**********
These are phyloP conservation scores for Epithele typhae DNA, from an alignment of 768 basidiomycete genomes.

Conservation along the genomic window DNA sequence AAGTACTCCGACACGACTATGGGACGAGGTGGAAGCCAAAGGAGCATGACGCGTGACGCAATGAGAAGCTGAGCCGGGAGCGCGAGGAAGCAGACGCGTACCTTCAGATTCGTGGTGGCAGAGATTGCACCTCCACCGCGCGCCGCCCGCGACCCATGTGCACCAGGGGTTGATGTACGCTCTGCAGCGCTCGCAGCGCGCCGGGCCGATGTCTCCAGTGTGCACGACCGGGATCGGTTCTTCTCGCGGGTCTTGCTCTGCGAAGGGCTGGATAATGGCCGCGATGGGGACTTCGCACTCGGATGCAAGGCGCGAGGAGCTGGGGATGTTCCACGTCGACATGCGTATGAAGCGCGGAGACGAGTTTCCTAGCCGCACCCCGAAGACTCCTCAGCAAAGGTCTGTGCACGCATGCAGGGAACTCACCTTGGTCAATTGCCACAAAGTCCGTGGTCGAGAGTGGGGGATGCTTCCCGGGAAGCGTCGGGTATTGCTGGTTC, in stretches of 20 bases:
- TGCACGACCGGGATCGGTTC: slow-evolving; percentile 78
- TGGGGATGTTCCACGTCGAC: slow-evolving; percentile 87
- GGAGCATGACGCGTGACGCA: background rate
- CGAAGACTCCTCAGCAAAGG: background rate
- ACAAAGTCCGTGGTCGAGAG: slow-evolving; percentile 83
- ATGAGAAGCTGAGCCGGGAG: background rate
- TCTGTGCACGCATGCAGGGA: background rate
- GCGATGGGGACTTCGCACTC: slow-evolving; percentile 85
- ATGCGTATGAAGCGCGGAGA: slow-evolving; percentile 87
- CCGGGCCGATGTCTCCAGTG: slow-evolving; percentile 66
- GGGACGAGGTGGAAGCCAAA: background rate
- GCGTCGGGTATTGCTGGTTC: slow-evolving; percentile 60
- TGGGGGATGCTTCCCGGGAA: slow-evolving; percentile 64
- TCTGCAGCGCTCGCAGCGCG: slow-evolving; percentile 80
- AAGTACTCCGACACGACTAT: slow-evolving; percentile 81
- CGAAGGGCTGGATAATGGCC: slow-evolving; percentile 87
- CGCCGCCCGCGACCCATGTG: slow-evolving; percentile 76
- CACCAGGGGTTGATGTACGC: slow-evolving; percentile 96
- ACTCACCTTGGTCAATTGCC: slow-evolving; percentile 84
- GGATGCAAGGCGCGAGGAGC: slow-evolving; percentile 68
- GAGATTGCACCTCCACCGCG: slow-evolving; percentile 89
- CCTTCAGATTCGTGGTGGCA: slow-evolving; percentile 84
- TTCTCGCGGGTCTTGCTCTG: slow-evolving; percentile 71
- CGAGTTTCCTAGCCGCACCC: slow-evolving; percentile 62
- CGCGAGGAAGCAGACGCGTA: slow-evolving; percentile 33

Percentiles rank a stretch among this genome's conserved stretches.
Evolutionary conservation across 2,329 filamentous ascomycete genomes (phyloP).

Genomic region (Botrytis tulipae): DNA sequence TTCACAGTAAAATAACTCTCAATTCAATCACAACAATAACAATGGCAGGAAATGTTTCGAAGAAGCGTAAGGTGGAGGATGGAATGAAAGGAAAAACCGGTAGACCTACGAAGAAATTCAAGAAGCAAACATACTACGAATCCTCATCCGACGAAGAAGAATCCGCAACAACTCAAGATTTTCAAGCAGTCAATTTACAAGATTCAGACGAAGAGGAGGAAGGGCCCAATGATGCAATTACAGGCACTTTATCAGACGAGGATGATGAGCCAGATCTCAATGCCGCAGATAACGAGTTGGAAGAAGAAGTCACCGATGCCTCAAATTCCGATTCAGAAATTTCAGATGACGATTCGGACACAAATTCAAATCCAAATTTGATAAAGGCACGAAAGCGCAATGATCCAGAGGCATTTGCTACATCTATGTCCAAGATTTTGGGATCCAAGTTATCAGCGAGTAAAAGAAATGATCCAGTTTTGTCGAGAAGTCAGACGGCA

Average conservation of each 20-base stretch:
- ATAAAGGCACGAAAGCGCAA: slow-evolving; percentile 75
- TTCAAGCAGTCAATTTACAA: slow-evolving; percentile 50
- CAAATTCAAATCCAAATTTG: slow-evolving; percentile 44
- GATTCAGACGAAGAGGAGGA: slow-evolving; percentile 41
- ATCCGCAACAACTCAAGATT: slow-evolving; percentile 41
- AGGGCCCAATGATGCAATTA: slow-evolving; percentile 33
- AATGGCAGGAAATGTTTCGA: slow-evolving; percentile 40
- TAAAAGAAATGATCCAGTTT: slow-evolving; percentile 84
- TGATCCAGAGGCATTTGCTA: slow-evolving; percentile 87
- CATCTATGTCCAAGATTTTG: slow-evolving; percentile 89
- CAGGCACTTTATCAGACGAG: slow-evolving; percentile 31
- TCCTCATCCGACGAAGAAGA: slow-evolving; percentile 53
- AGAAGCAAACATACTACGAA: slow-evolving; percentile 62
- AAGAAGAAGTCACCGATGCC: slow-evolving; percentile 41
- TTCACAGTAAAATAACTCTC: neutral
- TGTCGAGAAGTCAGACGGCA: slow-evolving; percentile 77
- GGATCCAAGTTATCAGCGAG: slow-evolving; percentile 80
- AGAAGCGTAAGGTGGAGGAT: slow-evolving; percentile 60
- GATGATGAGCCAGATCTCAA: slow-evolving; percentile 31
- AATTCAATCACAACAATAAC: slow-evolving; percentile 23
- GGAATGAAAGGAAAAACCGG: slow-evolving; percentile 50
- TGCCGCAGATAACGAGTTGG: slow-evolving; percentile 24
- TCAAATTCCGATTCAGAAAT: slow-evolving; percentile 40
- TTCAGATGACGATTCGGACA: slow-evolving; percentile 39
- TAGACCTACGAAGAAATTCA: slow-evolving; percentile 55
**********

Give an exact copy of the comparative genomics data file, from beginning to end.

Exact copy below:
These are phyloP conservation scores for Epithele typhae DNA, from an alignment of 768 basidiomycete genomes.

Conservation along the genomic window DNA sequence AAGTACTCCGACACGACTATGGGACGAGGTGGAAGCCAAAGGAGCATGACGCGTGACGCAATGAGAAGCTGAGCCGGGAGCGCGAGGAAGCAGACGCGTACCTTCAGATTCGTGGTGGCAGAGATTGCACCTCCACCGCGCGCCGCCCGCGACCCATGTGCACCAGGGGTTGATGTACGCTCTGCAGCGCTCGCAGCGCGCCGGGCCGATGTCTCCAGTGTGCACGACCGGGATCGGTTCTTCTCGCGGGTCTTGCTCTGCGAAGGGCTGGATAATGGCCGCGATGGGGACTTCGCACTCGGATGCAAGGCGCGAGGAGCTGGGGATGTTCCACGTCGACATGCGTATGAAGCGCGGAGACGAGTTTCCTAGCCGCACCCCGAAGACTCCTCAGCAAAGGTCTGTGCACGCATGCAGGGAACTCACCTTGGTCAATTGCCACAAAGTCCGTGGTCGAGAGTGGGGGATGCTTCCCGGGAAGCGTCGGGTATTGCTGGTTC, in stretches of 20 bases:
- TGCACGACCGGGATCGGTTC: slow-evolving; percentile 78
- TGGGGATGTTCCACGTCGAC: slow-evolving; percentile 87
- GGAGCATGACGCGTGACGCA: background rate
- CGAAGACTCCTCAGCAAAGG: background rate
- ACAAAGTCCGTGGTCGAGAG: slow-evolving; percentile 83
- ATGAGAAGCTGAGCCGGGAG: background rate
- TCTGTGCACGCATGCAGGGA: background rate
- GCGATGGGGACTTCGCACTC: slow-evolving; percentile 85
- ATGCGTATGAAGCGCGGAGA: slow-evolving; percentile 87
- CCGGGCCGATGTCTCCAGTG: slow-evolving; percentile 66
- GGGACGAGGTGGAAGCCAAA: background rate
- GCGTCGGGTATTGCTGGTTC: slow-evolving; percentile 60
- TGGGGGATGCTTCCCGGGAA: slow-evolving; percentile 64
- TCTGCAGCGCTCGCAGCGCG: slow-evolving; percentile 80
- AAGTACTCCGACACGACTAT: slow-evolving; percentile 81
- CGAAGGGCTGGATAATGGCC: slow-evolving; percentile 87
- CGCCGCCCGCGACCCATGTG: slow-evolving; percentile 76
- CACCAGGGGTTGATGTACGC: slow-evolving; percentile 96
- ACTCACCTTGGTCAATTGCC: slow-evolving; percentile 84
- GGATGCAAGGCGCGAGGAGC: slow-evolving; percentile 68
- GAGATTGCACCTCCACCGCG: slow-evolving; percentile 89
- CCTTCAGATTCGTGGTGGCA: slow-evolving; percentile 84
- TTCTCGCGGGTCTTGCTCTG: slow-evolving; percentile 71
- CGAGTTTCCTAGCCGCACCC: slow-evolving; percentile 62
- CGCGAGGAAGCAGACGCGTA: slow-evolving; percentile 33

Percentiles rank a stretch among this genome's conserved stretches.
Evolutionary conservation across 2,329 filamentous ascomycete genomes (phyloP).

Genomic region (Botrytis tulipae): DNA sequence TTCACAGTAAAATAACTCTCAATTCAATCACAACAATAACAATGGCAGGAAATGTTTCGAAGAAGCGTAAGGTGGAGGATGGAATGAAAGGAAAAACCGGTAGACCTACGAAGAAATTCAAGAAGCAAACATACTACGAATCCTCATCCGACGAAGAAGAATCCGCAACAACTCAAGATTTTCAAGCAGTCAATTTACAAGATTCAGACGAAGAGGAGGAAGGGCCCAATGATGCAATTACAGGCACTTTATCAGACGAGGATGATGAGCCAGATCTCAATGCCGCAGATAACGAGTTGGAAGAAGAAGTCACCGATGCCTCAAATTCCGATTCAGAAATTTCAGATGACGATTCGGACACAAATTCAAATCCAAATTTGATAAAGGCACGAAAGCGCAATGATCCAGAGGCATTTGCTACATCTATGTCCAAGATTTTGGGATCCAAGTTATCAGCGAGTAAAAGAAATGATCCAGTTTTGTCGAGAAGTCAGACGGCA

Average conservation of each 20-base stretch:
- ATAAAGGCACGAAAGCGCAA: slow-evolving; percentile 75
- TTCAAGCAGTCAATTTACAA: slow-evolving; percentile 50
- CAAATTCAAATCCAAATTTG: slow-evolving; percentile 44
- GATTCAGACGAAGAGGAGGA: slow-evolving; percentile 41
- ATCCGCAACAACTCAAGATT: slow-evolving; percentile 41
- AGGGCCCAATGATGCAATTA: slow-evolving; percentile 33
- AATGGCAGGAAATGTTTCGA: slow-evolving; percentile 40
- TAAAAGAAATGATCCAGTTT: slow-evolving; percentile 84
- TGATCCAGAGGCATTTGCTA: slow-evolving; percentile 87
- CATCTATGTCCAAGATTTTG: slow-evolving; percentile 89
- CAGGCACTTTATCAGACGAG: slow-evolving; percentile 31
- TCCTCATCCGACGAAGAAGA: slow-evolving; percentile 53
- AGAAGCAAACATACTACGAA: slow-evolving; percentile 62
- AAGAAGAAGTCACCGATGCC: slow-evolving; percentile 41
- TTCACAGTAAAATAACTCTC: neutral
- TGTCGAGAAGTCAGACGGCA: slow-evolving; percentile 77
- GGATCCAAGTTATCAGCGAG: slow-evolving; percentile 80
- AGAAGCGTAAGGTGGAGGAT: slow-evolving; percentile 60
- GATGATGAGCCAGATCTCAA: slow-evolving; percentile 31
- AATTCAATCACAACAATAAC: slow-evolving; percentile 23
- GGAATGAAAGGAAAAACCGG: slow-evolving; percentile 50
- TGCCGCAGATAACGAGTTGG: slow-evolving; percentile 24
- TCAAATTCCGATTCAGAAAT: slow-evolving; percentile 40
- TTCAGATGACGATTCGGACA: slow-evolving; percentile 39
- TAGACCTACGAAGAAATTCA: slow-evolving; percentile 55